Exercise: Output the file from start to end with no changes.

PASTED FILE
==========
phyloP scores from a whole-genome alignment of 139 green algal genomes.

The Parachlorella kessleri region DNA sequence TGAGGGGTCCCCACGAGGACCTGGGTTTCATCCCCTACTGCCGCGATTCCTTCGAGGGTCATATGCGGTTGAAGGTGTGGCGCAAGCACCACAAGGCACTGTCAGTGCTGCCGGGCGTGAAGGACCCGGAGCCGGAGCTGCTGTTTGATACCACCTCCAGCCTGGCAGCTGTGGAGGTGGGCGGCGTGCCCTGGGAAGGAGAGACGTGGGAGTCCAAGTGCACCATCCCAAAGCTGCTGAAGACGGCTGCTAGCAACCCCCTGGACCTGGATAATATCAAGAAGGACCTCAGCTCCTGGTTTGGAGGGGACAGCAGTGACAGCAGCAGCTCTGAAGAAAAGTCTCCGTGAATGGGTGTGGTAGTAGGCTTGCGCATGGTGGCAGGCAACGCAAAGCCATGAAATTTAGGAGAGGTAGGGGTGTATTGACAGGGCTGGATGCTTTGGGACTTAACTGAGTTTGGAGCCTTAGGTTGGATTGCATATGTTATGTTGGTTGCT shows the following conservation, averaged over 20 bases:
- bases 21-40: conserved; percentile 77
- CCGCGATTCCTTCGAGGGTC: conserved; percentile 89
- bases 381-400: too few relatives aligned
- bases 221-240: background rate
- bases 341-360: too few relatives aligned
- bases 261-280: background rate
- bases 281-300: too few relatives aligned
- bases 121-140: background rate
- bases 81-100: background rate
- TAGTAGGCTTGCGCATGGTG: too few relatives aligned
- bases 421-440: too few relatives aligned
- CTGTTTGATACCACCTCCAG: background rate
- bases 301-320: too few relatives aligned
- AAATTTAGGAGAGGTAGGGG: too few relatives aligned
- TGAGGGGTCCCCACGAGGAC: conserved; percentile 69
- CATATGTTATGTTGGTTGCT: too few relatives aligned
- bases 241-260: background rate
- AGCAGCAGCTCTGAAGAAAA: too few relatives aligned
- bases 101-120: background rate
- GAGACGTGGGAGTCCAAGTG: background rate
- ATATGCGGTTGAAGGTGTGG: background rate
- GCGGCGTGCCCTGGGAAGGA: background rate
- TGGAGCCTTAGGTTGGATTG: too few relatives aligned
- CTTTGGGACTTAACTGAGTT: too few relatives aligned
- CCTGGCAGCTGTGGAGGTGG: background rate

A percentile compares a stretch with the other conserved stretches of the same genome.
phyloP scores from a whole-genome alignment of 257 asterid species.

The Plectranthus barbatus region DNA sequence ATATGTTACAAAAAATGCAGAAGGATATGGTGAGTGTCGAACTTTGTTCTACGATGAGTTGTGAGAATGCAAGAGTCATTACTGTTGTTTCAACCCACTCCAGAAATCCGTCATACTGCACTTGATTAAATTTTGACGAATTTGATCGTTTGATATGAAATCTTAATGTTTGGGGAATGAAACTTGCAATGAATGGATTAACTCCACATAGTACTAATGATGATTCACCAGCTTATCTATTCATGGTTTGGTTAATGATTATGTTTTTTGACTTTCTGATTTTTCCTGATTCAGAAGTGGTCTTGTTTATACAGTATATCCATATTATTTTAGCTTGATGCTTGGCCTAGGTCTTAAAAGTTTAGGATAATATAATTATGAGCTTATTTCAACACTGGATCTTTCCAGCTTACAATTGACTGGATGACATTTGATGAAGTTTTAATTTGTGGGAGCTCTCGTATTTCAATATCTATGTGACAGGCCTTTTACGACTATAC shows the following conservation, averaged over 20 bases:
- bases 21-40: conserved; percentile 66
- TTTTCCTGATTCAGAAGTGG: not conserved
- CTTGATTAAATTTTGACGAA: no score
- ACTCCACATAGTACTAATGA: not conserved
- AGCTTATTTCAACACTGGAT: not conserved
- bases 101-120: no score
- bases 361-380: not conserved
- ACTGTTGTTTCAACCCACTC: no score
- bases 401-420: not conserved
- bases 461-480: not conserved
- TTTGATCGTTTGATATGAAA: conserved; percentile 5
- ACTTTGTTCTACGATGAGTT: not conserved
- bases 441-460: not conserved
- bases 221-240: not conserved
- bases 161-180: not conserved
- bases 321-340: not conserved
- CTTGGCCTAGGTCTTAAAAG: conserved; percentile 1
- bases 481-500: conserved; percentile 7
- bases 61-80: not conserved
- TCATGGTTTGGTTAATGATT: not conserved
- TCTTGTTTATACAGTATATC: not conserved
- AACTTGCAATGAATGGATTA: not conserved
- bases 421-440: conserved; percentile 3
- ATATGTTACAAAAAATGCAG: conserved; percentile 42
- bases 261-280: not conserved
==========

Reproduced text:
phyloP scores from a whole-genome alignment of 139 green algal genomes.

The Parachlorella kessleri region DNA sequence TGAGGGGTCCCCACGAGGACCTGGGTTTCATCCCCTACTGCCGCGATTCCTTCGAGGGTCATATGCGGTTGAAGGTGTGGCGCAAGCACCACAAGGCACTGTCAGTGCTGCCGGGCGTGAAGGACCCGGAGCCGGAGCTGCTGTTTGATACCACCTCCAGCCTGGCAGCTGTGGAGGTGGGCGGCGTGCCCTGGGAAGGAGAGACGTGGGAGTCCAAGTGCACCATCCCAAAGCTGCTGAAGACGGCTGCTAGCAACCCCCTGGACCTGGATAATATCAAGAAGGACCTCAGCTCCTGGTTTGGAGGGGACAGCAGTGACAGCAGCAGCTCTGAAGAAAAGTCTCCGTGAATGGGTGTGGTAGTAGGCTTGCGCATGGTGGCAGGCAACGCAAAGCCATGAAATTTAGGAGAGGTAGGGGTGTATTGACAGGGCTGGATGCTTTGGGACTTAACTGAGTTTGGAGCCTTAGGTTGGATTGCATATGTTATGTTGGTTGCT shows the following conservation, averaged over 20 bases:
- bases 21-40: conserved; percentile 77
- CCGCGATTCCTTCGAGGGTC: conserved; percentile 89
- bases 381-400: too few relatives aligned
- bases 221-240: background rate
- bases 341-360: too few relatives aligned
- bases 261-280: background rate
- bases 281-300: too few relatives aligned
- bases 121-140: background rate
- bases 81-100: background rate
- TAGTAGGCTTGCGCATGGTG: too few relatives aligned
- bases 421-440: too few relatives aligned
- CTGTTTGATACCACCTCCAG: background rate
- bases 301-320: too few relatives aligned
- AAATTTAGGAGAGGTAGGGG: too few relatives aligned
- TGAGGGGTCCCCACGAGGAC: conserved; percentile 69
- CATATGTTATGTTGGTTGCT: too few relatives aligned
- bases 241-260: background rate
- AGCAGCAGCTCTGAAGAAAA: too few relatives aligned
- bases 101-120: background rate
- GAGACGTGGGAGTCCAAGTG: background rate
- ATATGCGGTTGAAGGTGTGG: background rate
- GCGGCGTGCCCTGGGAAGGA: background rate
- TGGAGCCTTAGGTTGGATTG: too few relatives aligned
- CTTTGGGACTTAACTGAGTT: too few relatives aligned
- CCTGGCAGCTGTGGAGGTGG: background rate

A percentile compares a stretch with the other conserved stretches of the same genome.
phyloP scores from a whole-genome alignment of 257 asterid species.

The Plectranthus barbatus region DNA sequence ATATGTTACAAAAAATGCAGAAGGATATGGTGAGTGTCGAACTTTGTTCTACGATGAGTTGTGAGAATGCAAGAGTCATTACTGTTGTTTCAACCCACTCCAGAAATCCGTCATACTGCACTTGATTAAATTTTGACGAATTTGATCGTTTGATATGAAATCTTAATGTTTGGGGAATGAAACTTGCAATGAATGGATTAACTCCACATAGTACTAATGATGATTCACCAGCTTATCTATTCATGGTTTGGTTAATGATTATGTTTTTTGACTTTCTGATTTTTCCTGATTCAGAAGTGGTCTTGTTTATACAGTATATCCATATTATTTTAGCTTGATGCTTGGCCTAGGTCTTAAAAGTTTAGGATAATATAATTATGAGCTTATTTCAACACTGGATCTTTCCAGCTTACAATTGACTGGATGACATTTGATGAAGTTTTAATTTGTGGGAGCTCTCGTATTTCAATATCTATGTGACAGGCCTTTTACGACTATAC shows the following conservation, averaged over 20 bases:
- bases 21-40: conserved; percentile 66
- TTTTCCTGATTCAGAAGTGG: not conserved
- CTTGATTAAATTTTGACGAA: no score
- ACTCCACATAGTACTAATGA: not conserved
- AGCTTATTTCAACACTGGAT: not conserved
- bases 101-120: no score
- bases 361-380: not conserved
- ACTGTTGTTTCAACCCACTC: no score
- bases 401-420: not conserved
- bases 461-480: not conserved
- TTTGATCGTTTGATATGAAA: conserved; percentile 5
- ACTTTGTTCTACGATGAGTT: not conserved
- bases 441-460: not conserved
- bases 221-240: not conserved
- bases 161-180: not conserved
- bases 321-340: not conserved
- CTTGGCCTAGGTCTTAAAAG: conserved; percentile 1
- bases 481-500: conserved; percentile 7
- bases 61-80: not conserved
- TCATGGTTTGGTTAATGATT: not conserved
- TCTTGTTTATACAGTATATC: not conserved
- AACTTGCAATGAATGGATTA: not conserved
- bases 421-440: conserved; percentile 3
- ATATGTTACAAAAAATGCAG: conserved; percentile 42
- bases 261-280: not conserved